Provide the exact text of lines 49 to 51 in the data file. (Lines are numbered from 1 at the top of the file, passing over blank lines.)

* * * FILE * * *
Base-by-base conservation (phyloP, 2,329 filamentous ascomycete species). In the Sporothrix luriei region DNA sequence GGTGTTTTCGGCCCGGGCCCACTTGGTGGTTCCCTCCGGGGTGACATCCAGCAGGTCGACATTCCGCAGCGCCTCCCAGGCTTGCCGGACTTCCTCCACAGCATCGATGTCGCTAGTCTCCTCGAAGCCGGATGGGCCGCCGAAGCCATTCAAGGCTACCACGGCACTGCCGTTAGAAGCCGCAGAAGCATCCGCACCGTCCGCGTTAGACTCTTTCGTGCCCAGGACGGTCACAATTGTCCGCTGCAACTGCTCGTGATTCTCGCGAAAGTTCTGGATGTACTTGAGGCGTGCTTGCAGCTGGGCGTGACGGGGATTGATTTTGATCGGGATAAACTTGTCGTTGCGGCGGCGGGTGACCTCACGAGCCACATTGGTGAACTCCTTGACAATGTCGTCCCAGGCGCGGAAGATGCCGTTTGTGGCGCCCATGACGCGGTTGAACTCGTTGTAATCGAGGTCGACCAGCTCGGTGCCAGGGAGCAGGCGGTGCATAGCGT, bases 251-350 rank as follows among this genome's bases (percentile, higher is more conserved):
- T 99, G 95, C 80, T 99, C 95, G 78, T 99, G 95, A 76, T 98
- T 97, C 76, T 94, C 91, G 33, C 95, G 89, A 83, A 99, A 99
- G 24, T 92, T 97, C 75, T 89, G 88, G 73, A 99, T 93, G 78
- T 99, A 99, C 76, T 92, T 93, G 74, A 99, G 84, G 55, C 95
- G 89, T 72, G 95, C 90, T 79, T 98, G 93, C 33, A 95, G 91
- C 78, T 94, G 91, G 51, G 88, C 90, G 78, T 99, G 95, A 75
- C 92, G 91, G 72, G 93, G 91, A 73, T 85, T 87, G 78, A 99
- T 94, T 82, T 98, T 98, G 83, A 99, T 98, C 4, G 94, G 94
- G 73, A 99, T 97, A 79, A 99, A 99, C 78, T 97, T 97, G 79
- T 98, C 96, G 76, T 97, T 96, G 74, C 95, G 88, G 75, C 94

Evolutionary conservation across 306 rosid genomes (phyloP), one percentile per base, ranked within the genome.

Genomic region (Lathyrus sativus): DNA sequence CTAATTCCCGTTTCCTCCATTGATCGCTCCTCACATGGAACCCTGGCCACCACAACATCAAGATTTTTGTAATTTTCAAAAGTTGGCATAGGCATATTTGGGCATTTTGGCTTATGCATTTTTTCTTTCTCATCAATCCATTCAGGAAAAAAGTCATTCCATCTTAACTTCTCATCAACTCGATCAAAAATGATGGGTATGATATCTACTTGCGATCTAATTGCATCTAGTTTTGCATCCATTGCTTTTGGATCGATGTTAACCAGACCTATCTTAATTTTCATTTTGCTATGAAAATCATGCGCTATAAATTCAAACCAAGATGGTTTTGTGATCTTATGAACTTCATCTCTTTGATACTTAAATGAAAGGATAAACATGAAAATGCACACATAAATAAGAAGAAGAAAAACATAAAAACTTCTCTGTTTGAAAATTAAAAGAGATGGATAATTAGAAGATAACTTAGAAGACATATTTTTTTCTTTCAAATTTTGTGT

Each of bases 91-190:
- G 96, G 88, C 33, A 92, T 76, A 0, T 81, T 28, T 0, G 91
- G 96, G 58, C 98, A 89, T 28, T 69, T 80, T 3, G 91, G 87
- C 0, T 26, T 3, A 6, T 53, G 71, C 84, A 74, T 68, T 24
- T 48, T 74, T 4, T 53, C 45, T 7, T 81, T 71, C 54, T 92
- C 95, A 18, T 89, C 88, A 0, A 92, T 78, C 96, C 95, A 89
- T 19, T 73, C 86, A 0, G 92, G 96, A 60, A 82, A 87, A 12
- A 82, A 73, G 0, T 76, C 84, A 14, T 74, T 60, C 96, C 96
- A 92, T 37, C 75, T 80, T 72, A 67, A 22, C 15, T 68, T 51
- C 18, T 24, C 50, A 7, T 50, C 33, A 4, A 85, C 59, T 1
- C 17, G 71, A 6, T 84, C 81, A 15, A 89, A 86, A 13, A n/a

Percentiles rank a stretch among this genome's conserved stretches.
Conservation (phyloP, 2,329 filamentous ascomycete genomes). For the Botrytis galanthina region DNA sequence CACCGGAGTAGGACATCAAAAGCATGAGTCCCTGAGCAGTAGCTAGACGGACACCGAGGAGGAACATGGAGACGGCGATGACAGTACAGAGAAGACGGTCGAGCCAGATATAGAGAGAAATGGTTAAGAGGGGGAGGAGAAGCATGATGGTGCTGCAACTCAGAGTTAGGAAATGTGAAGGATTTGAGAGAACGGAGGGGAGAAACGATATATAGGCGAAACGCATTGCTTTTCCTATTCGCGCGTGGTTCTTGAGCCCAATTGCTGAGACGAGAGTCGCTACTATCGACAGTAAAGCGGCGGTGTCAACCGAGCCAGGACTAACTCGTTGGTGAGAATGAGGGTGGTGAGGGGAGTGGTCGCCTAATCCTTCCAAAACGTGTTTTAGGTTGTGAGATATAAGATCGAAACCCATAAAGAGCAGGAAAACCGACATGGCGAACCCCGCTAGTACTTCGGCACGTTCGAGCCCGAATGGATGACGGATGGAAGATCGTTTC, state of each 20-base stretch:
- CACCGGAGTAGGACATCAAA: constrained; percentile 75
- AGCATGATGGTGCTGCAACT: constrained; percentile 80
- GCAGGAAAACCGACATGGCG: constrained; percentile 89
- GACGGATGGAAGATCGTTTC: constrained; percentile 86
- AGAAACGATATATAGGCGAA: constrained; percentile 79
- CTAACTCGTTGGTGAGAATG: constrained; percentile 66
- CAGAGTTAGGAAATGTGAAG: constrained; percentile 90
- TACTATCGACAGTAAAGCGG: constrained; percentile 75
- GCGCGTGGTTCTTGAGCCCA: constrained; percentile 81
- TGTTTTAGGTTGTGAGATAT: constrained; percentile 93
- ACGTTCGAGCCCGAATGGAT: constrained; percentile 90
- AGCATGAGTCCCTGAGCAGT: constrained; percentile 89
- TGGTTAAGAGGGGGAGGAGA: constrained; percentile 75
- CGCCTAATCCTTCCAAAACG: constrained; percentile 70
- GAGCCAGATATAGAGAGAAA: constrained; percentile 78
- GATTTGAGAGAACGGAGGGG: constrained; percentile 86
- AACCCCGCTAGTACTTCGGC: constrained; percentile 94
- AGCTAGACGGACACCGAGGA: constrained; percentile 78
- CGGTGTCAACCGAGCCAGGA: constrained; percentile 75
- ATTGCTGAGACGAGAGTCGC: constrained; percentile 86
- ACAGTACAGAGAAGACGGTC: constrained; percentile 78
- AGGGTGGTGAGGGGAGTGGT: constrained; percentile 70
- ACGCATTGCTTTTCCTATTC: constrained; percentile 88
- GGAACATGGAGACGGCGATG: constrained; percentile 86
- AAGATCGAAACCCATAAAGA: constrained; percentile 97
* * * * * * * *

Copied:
- ACGCATTGCTTTTCCTATTC: constrained; percentile 88
- GGAACATGGAGACGGCGATG: constrained; percentile 86
- AAGATCGAAACCCATAAAGA: constrained; percentile 97